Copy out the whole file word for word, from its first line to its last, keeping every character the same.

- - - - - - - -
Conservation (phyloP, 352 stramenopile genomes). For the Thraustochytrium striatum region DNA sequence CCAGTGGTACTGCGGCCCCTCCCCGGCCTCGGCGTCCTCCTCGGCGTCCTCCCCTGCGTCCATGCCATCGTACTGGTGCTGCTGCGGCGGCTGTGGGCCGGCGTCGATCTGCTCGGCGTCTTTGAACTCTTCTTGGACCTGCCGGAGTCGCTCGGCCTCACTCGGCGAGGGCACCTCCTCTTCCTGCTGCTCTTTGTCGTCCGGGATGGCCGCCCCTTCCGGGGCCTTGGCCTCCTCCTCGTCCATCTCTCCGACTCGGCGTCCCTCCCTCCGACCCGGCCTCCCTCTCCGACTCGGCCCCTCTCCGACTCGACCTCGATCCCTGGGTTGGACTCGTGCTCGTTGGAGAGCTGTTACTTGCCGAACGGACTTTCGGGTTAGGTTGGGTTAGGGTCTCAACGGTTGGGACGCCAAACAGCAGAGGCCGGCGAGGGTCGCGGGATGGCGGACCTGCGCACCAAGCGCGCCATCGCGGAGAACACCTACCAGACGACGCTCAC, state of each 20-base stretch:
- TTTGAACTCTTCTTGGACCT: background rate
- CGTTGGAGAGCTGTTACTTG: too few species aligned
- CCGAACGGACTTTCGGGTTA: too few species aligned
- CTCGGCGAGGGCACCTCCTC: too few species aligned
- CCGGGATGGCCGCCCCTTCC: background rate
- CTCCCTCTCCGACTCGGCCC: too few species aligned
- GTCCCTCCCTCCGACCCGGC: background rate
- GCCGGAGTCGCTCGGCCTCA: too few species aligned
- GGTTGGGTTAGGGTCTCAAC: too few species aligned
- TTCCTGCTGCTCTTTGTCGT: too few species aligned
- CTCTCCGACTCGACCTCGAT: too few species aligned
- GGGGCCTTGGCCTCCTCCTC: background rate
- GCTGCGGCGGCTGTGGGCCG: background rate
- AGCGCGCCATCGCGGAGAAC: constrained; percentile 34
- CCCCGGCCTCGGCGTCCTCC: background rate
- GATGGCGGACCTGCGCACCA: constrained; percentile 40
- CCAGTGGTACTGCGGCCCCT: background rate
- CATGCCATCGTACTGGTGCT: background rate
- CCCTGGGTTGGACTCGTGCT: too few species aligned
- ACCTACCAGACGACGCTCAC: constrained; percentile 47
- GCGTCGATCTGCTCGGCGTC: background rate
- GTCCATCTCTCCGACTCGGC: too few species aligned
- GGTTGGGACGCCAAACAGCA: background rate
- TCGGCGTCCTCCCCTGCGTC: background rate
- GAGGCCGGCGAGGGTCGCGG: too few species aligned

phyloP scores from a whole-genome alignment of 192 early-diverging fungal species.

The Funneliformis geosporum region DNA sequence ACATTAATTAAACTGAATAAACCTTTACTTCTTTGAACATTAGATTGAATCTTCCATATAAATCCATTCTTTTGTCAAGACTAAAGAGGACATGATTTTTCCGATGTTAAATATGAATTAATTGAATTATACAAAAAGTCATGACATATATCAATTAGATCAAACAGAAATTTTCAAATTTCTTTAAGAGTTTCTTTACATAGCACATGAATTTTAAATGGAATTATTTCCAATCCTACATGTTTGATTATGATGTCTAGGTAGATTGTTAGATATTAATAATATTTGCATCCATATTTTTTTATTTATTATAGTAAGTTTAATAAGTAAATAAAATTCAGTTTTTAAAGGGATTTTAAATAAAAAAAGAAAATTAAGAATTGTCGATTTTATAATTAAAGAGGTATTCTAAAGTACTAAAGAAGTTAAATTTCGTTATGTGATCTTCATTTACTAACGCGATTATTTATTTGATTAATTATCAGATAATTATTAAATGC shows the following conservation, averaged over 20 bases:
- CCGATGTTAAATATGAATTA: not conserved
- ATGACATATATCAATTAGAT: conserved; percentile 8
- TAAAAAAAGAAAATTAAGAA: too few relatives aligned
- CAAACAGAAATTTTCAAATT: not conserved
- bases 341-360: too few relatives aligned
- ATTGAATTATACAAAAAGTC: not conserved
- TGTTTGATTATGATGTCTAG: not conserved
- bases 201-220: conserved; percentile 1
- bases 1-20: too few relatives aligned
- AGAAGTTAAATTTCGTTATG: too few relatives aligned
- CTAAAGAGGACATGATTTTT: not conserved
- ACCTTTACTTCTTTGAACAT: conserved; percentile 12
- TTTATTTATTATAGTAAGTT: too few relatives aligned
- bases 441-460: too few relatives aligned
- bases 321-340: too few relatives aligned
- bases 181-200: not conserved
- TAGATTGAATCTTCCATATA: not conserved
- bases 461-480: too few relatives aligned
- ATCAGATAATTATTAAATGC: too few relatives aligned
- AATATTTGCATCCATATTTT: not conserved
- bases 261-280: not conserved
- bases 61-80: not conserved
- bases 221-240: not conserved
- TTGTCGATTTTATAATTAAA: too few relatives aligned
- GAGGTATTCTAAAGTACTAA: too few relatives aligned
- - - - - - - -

Conservation (phyloP, 352 stramenopile genomes). For the Thraustochytrium striatum region DNA sequence CCAGTGGTACTGCGGCCCCTCCCCGGCCTCGGCGTCCTCCTCGGCGTCCTCCCCTGCGTCCATGCCATCGTACTGGTGCTGCTGCGGCGGCTGTGGGCCGGCGTCGATCTGCTCGGCGTCTTTGAACTCTTCTTGGACCTGCCGGAGTCGCTCGGCCTCACTCGGCGAGGGCACCTCCTCTTCCTGCTGCTCTTTGTCGTCCGGGATGGCCGCCCCTTCCGGGGCCTTGGCCTCCTCCTCGTCCATCTCTCCGACTCGGCGTCCCTCCCTCCGACCCGGCCTCCCTCTCCGACTCGGCCCCTCTCCGACTCGACCTCGATCCCTGGGTTGGACTCGTGCTCGTTGGAGAGCTGTTACTTGCCGAACGGACTTTCGGGTTAGGTTGGGTTAGGGTCTCAACGGTTGGGACGCCAAACAGCAGAGGCCGGCGAGGGTCGCGGGATGGCGGACCTGCGCACCAAGCGCGCCATCGCGGAGAACACCTACCAGACGACGCTCAC, state of each 20-base stretch:
- TTTGAACTCTTCTTGGACCT: background rate
- CGTTGGAGAGCTGTTACTTG: too few species aligned
- CCGAACGGACTTTCGGGTTA: too few species aligned
- CTCGGCGAGGGCACCTCCTC: too few species aligned
- CCGGGATGGCCGCCCCTTCC: background rate
- CTCCCTCTCCGACTCGGCCC: too few species aligned
- GTCCCTCCCTCCGACCCGGC: background rate
- GCCGGAGTCGCTCGGCCTCA: too few species aligned
- GGTTGGGTTAGGGTCTCAAC: too few species aligned
- TTCCTGCTGCTCTTTGTCGT: too few species aligned
- CTCTCCGACTCGACCTCGAT: too few species aligned
- GGGGCCTTGGCCTCCTCCTC: background rate
- GCTGCGGCGGCTGTGGGCCG: background rate
- AGCGCGCCATCGCGGAGAAC: constrained; percentile 34
- CCCCGGCCTCGGCGTCCTCC: background rate
- GATGGCGGACCTGCGCACCA: constrained; percentile 40
- CCAGTGGTACTGCGGCCCCT: background rate
- CATGCCATCGTACTGGTGCT: background rate
- CCCTGGGTTGGACTCGTGCT: too few species aligned
- ACCTACCAGACGACGCTCAC: constrained; percentile 47
- GCGTCGATCTGCTCGGCGTC: background rate
- GTCCATCTCTCCGACTCGGC: too few species aligned
- GGTTGGGACGCCAAACAGCA: background rate
- TCGGCGTCCTCCCCTGCGTC: background rate
- GAGGCCGGCGAGGGTCGCGG: too few species aligned

phyloP scores from a whole-genome alignment of 192 early-diverging fungal species.

The Funneliformis geosporum region DNA sequence ACATTAATTAAACTGAATAAACCTTTACTTCTTTGAACATTAGATTGAATCTTCCATATAAATCCATTCTTTTGTCAAGACTAAAGAGGACATGATTTTTCCGATGTTAAATATGAATTAATTGAATTATACAAAAAGTCATGACATATATCAATTAGATCAAACAGAAATTTTCAAATTTCTTTAAGAGTTTCTTTACATAGCACATGAATTTTAAATGGAATTATTTCCAATCCTACATGTTTGATTATGATGTCTAGGTAGATTGTTAGATATTAATAATATTTGCATCCATATTTTTTTATTTATTATAGTAAGTTTAATAAGTAAATAAAATTCAGTTTTTAAAGGGATTTTAAATAAAAAAAGAAAATTAAGAATTGTCGATTTTATAATTAAAGAGGTATTCTAAAGTACTAAAGAAGTTAAATTTCGTTATGTGATCTTCATTTACTAACGCGATTATTTATTTGATTAATTATCAGATAATTATTAAATGC shows the following conservation, averaged over 20 bases:
- CCGATGTTAAATATGAATTA: not conserved
- ATGACATATATCAATTAGAT: conserved; percentile 8
- TAAAAAAAGAAAATTAAGAA: too few relatives aligned
- CAAACAGAAATTTTCAAATT: not conserved
- bases 341-360: too few relatives aligned
- ATTGAATTATACAAAAAGTC: not conserved
- TGTTTGATTATGATGTCTAG: not conserved
- bases 201-220: conserved; percentile 1
- bases 1-20: too few relatives aligned
- AGAAGTTAAATTTCGTTATG: too few relatives aligned
- CTAAAGAGGACATGATTTTT: not conserved
- ACCTTTACTTCTTTGAACAT: conserved; percentile 12
- TTTATTTATTATAGTAAGTT: too few relatives aligned
- bases 441-460: too few relatives aligned
- bases 321-340: too few relatives aligned
- bases 181-200: not conserved
- TAGATTGAATCTTCCATATA: not conserved
- bases 461-480: too few relatives aligned
- ATCAGATAATTATTAAATGC: too few relatives aligned
- AATATTTGCATCCATATTTT: not conserved
- bases 261-280: not conserved
- bases 61-80: not conserved
- bases 221-240: not conserved
- TTGTCGATTTTATAATTAAA: too few relatives aligned
- GAGGTATTCTAAAGTACTAA: too few relatives aligned